Prior to launching their educational ship each semester, students pour over and through mountains of information as they attempt to chart a course for the next 15-16 weeks. The cost of the class, when it is offered, program requirements and prerequisites are all considerations weighing heavily on the student's mind.
Where do they go to sort this out? Certainly the college website is a key stop in this journey, as are counselors and staff resources, but they are often stretched thin and don't have a lot of quality time to spend with each student. Ultimately it is left up to the good 'ol Course Catalog (a.k.a. Class Schedule) produced by companies like Casey Printing, to help students make the right choices to keep their education from blowing off course.
According to the Public Policy Institute of California:
“Course catalogs are a widely available resource at all 114 California community colleges—and improving these catalogs could help students better navigate their way through college. Course catalogs contain most, if not all, of the information students need to build their college and career pathways. These resources are about 300 pages long on average and list detailed information about the college itself and the courses taught in a given academic year. They generally include degree and program descriptions, assessment and placement procedures, course prerequisites, credits earned per course, and much more. But course catalogs are often not structured in a way that makes this crucial information accessible.”
So how do we make this important tool work well for students?
1. Design & Layout
Publications like course catalogs are most effective when kept clear, clean and well organized. Here are some tips:
- Open space is your friend and creates dynamics when trying to emphasize certain graphic elements.
- Use compelling photos and graphs wherever space permits.
- Use a limited number of type faces and use them in a consistent manner.
- Flowcharts and diagrams are an excellent way to help the reader sort through a potentially confusing jumble of information.
Research done by the PPIC indicates that there are still students at 26 colleges who have to figure out appropriate sequences of classes for themselves because their course catalog does not feature flowcharts. By contrast, “San Jose City College has a good example of a flowchart that illustrates the sequence of math courses students need to take depending on their academic discipline—with different possible sequences for STEM and non-STEM majors. Even among colleges that do provide helpful illustrations, less than half (46 colleges) provide them in a central resource like a college catalog. This adds an extra step for students who need to know which math courses will count toward their degree.”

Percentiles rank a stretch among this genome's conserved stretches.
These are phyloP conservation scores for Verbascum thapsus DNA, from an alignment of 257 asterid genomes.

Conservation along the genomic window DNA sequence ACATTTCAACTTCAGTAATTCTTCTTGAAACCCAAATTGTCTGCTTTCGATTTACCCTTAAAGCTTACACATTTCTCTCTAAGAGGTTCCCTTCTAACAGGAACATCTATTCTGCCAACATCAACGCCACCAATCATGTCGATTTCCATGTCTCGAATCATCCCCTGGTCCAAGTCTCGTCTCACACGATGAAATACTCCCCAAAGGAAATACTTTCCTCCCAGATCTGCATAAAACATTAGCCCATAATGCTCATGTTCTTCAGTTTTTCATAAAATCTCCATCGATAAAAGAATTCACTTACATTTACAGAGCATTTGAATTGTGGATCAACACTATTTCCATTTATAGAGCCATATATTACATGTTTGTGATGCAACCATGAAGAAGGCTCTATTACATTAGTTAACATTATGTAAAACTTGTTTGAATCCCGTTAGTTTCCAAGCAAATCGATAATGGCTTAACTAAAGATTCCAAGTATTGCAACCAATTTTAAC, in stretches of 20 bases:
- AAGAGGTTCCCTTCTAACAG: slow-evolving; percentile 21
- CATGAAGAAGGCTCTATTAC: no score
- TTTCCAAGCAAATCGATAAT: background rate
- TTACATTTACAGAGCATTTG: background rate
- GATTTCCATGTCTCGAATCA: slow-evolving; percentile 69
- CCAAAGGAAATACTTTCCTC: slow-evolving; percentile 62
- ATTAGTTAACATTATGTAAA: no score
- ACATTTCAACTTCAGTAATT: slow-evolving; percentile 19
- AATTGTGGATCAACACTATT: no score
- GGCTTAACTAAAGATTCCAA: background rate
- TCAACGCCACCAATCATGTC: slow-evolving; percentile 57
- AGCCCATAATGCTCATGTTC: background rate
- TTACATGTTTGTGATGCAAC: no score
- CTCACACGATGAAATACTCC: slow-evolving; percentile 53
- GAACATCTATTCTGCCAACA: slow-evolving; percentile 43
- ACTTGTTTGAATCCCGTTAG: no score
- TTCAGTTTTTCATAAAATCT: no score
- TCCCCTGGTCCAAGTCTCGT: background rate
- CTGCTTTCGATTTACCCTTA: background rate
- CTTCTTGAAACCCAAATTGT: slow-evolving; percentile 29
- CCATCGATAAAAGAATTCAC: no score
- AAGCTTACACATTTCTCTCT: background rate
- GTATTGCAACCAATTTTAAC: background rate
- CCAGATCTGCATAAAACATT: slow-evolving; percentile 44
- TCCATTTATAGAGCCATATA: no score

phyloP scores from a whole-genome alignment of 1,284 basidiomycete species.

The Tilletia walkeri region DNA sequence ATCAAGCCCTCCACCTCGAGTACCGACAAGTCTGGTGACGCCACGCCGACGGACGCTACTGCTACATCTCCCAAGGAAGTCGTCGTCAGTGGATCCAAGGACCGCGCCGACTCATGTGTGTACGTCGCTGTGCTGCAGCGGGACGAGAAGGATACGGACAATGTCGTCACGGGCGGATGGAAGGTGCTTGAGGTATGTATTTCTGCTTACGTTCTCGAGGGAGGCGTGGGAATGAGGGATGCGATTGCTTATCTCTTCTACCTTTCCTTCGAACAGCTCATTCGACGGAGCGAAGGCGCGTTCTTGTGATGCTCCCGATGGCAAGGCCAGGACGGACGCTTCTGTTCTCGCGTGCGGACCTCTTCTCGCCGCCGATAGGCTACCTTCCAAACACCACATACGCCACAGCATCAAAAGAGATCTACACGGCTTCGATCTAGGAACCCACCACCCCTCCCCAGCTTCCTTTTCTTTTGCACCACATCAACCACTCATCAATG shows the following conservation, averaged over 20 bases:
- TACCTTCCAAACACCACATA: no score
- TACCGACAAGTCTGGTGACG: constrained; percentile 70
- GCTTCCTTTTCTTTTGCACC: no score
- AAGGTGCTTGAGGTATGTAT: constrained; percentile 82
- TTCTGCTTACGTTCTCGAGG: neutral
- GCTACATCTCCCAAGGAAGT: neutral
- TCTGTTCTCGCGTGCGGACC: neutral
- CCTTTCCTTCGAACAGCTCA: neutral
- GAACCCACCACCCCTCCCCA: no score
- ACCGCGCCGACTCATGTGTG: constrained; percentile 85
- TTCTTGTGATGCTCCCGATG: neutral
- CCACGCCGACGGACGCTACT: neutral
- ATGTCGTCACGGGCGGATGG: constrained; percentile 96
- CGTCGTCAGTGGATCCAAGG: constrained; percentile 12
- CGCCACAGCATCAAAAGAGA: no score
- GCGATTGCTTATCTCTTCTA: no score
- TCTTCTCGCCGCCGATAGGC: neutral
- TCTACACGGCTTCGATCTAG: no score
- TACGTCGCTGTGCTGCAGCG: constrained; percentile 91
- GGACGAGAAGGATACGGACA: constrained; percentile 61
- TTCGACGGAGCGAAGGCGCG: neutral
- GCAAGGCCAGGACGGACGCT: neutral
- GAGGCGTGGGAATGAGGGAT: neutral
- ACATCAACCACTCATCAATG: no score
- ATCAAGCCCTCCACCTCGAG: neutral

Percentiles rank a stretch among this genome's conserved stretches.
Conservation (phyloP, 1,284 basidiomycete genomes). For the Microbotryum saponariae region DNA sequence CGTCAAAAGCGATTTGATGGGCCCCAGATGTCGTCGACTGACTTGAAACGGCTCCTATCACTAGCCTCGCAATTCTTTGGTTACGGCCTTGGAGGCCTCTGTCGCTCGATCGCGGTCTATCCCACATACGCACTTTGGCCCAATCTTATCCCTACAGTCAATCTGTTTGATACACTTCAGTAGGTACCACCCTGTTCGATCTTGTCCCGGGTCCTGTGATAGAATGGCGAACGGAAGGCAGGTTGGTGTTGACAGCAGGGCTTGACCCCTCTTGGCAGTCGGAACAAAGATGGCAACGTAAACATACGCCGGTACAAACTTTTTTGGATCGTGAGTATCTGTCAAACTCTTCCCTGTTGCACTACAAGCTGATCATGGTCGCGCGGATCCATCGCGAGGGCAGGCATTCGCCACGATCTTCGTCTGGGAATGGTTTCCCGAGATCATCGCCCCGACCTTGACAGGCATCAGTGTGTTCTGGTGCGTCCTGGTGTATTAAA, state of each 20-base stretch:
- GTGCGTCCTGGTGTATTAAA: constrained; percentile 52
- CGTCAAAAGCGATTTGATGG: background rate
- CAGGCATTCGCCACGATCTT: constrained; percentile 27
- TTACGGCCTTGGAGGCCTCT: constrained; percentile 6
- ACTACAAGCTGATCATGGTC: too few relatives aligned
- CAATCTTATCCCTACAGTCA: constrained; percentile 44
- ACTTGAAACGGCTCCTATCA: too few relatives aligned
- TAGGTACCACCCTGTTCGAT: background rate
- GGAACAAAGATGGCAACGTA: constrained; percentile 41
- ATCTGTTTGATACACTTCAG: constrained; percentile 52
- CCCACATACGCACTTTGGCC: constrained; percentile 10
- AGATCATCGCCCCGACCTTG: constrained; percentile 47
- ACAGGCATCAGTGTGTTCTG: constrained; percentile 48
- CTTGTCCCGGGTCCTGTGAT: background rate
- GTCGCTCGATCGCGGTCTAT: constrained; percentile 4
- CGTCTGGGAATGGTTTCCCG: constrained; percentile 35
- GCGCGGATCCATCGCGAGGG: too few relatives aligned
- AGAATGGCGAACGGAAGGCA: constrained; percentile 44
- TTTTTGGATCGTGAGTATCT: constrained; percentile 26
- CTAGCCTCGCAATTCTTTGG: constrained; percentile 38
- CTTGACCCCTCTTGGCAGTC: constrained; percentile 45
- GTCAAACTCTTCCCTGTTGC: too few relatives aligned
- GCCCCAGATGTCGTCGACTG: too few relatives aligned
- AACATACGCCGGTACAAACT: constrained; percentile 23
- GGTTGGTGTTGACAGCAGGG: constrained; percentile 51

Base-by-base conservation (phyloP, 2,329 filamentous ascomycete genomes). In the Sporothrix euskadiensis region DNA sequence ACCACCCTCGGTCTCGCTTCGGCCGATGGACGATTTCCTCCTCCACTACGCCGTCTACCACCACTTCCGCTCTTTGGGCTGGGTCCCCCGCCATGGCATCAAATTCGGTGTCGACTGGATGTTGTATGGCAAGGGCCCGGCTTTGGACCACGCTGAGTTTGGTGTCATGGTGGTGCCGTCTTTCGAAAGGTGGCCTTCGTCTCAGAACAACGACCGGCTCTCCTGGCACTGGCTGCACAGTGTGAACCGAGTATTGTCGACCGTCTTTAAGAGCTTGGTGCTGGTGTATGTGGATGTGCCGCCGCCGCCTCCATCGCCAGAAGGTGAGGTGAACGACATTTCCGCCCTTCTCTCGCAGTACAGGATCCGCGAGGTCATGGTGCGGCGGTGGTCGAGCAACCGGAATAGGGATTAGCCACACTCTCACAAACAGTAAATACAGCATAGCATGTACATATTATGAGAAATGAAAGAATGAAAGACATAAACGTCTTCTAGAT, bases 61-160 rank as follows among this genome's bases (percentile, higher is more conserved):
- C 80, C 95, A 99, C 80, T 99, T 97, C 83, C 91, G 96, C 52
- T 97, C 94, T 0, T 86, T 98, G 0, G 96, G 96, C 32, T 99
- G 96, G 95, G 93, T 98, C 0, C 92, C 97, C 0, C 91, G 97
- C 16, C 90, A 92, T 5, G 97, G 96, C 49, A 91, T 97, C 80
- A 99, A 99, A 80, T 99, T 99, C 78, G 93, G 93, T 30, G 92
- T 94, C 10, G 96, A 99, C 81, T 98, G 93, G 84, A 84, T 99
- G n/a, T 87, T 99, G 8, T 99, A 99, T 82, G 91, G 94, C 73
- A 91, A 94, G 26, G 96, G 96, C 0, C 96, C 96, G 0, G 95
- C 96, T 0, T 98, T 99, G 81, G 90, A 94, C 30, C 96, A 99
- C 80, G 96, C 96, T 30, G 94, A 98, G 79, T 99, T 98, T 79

Don't forget that user experience is paramount for a publication like a catalog. After each draft, it's a good idea to take a step back and "redline" any information or element that is not necessary to communicate your idea. Less is more.
2. Look and Feel
Mailing your catalog to saturate a given zip code or neighborhood (specific postal routes) is “push” marketing at its finest. In the face of a multitude of online marketing initiatives, the effectiveness of the printed catalog, mailed to prospective students, has been proven time and time again.
Just think about the volume of physical mail you receive today vs. 10 years ago. Now consider the number of emails on your phone right now that you have not had the time to delete. Direct mail is one of today's best examples of marketing arbitrage.
In the interest of saving budget dollars, many colleges have experimented with the idea of not producing and mailing a catalog and consequently suffered severe drops in enrollment.
That said, lets take advantage of this great tool and make it look and feel like something special. Find a printing company, like Casey, that can produce a full color glossy cover, wrapped around inside pages on less expensive uncoated paper. This makes for a beautiful “magazine” type reader experience and creates a high quality image for the college. At the same time the uncoated paper on the inside helps keep the budget in line and the higher percentage of recycled content makes for an eco-friendly choice.
Regular newsprint is an option for this inside paper, but there are several upgrades to newsprint types of uncoated paper that do not add a significant increase in cost but do provide a substantial kick in quality.
Now that we made it look and feel nice, let's get it out there where folks can see it! As mentioned above, saturation mailing (a.k.a Route Sort or EDDM) is an excellent way to get your course catalog delivered to every door step in a given mail route. A full service print and mail company, such as Casey Printing, offers resources for exploring zip codes and neighborhoods and can help you determine the routes that will most effectively reach your audience. In addition to that, a company like Casey with their own customized delivery vehicles can help you get those “news stand” catalogs that will be distributed in bulk to all campus locations, and neighborhood hot spots, where prospective students are most likely to find them.
In a Nutshell
Keep it clear, clean and well organized; utilize good design and the right paper choices to make it appealing; get it out there where students will find it and choose your college for their educational needs. Lastly, find a company like Casey Printing that specializes in course catalogs, and can provide any or all of the services you need to help make your catalog a winner!